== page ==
Has journaling contributed to any important changes or events in your life?
Yes, too many to talk about here, but journaling has been a vital tool for healing from a miscarriage and chain of surgeries, losing my favorite grandmother, dealing with chronic pain, forgiving those who’ve hurt me, and coming to important realizations or “light-bulb moments”.
What has surprised you most about journaling?
How powerful it is. I started it as a schoolgirl hobby, listing boys I had a crush on and what I wore to school. My the time I got to college, I realized that journaling is not just for growing up, but for growing. It is an indispensable part of my life now, how I process and come to terms with things, how I accept and let go, how I savor the joys and heal from the sorrows.
What’s your biggest journaling challenge that you’ve had to overcome?
I used to worry about who might read my journals after I die. I would sometimes censor what I really wanted to say, both for fear of hurting someone and in trying to protect them somehow from the parts of myself I didn’t think were so pretty. I’ve now gotten to the place where I say what I want to say about myself, my thoughts, and my life. I have also made a conscious choice not to vent or write negatively about others in my journal. I might process a relationship on paper, but I use other outlets for venting.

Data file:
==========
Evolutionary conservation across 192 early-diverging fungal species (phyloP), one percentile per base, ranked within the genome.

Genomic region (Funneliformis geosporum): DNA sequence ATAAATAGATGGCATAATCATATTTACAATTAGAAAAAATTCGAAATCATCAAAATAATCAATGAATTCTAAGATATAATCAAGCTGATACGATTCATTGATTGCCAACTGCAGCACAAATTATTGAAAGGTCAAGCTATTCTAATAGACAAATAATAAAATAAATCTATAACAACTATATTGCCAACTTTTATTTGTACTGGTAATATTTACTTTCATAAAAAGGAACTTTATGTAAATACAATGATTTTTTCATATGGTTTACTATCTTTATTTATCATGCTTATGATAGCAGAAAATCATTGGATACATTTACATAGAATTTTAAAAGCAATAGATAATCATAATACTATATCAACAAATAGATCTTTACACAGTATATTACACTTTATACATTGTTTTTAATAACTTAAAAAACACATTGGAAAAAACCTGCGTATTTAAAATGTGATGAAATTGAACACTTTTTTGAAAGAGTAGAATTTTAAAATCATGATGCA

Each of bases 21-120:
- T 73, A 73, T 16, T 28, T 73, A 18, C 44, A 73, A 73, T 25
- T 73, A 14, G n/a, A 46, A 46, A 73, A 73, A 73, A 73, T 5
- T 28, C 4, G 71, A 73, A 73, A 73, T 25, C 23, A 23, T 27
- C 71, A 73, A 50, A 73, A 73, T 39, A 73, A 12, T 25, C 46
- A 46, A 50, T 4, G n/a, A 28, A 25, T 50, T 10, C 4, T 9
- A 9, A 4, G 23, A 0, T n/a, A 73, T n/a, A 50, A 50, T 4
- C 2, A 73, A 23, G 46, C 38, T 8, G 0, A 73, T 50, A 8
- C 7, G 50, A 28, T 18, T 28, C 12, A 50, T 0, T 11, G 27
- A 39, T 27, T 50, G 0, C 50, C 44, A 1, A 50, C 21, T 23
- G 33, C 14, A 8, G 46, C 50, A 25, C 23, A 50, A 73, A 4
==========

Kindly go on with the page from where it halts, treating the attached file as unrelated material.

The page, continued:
What’s your biggest journaling roadblock or hurdle?
I don’t always write daily, but when I go back to write again, if I’ve missed a day, I can’t stand the idea of not documenting the missed day. I often get to the end of a journal and go back through with tiny flaggies and stick them on the pages I need to finish. I just can’t seem to file the completed journal until I’ve filled in every possible blank, which can take a long time to do when I’m also trying to move on in the next journal. I just don’t have the luxury with my current schedule to always finish what I start on the page. This is something I’d like to overcome.
Advice for journaling newbies?
Don’t buy a journal you will be intimidated by. If it’s too pretty, too fancy or the wrong size, you probably won’t write in it. Pick something you feel free to make your mark on, and then do it! As you journal, you will learn what the right type of journal or notebook is for you. Also, don’t lock yourself into what you think the “right” way to journal is.
You don’t have to write everyday, always at the same time, or sitting at a desk. Journaling is a fantastic journey of self-expression, so do just that. My journals are filled with ticket stubs, stickers & scrapbooking elements, emails, greeting cards, magazine articles, and lots of writing.
Sometimes I don’t have a lot of time but I want to capture the day, so I will just journal in bullet point format for that day. Do what works for you & “be yourself”, don’t try to cram someone else’s style into your journals. They’re for you and by you and should reflect you.
Are you a journaler who’d like to share your story? Drop me a line and we’ll talk. I’d love to hear from you!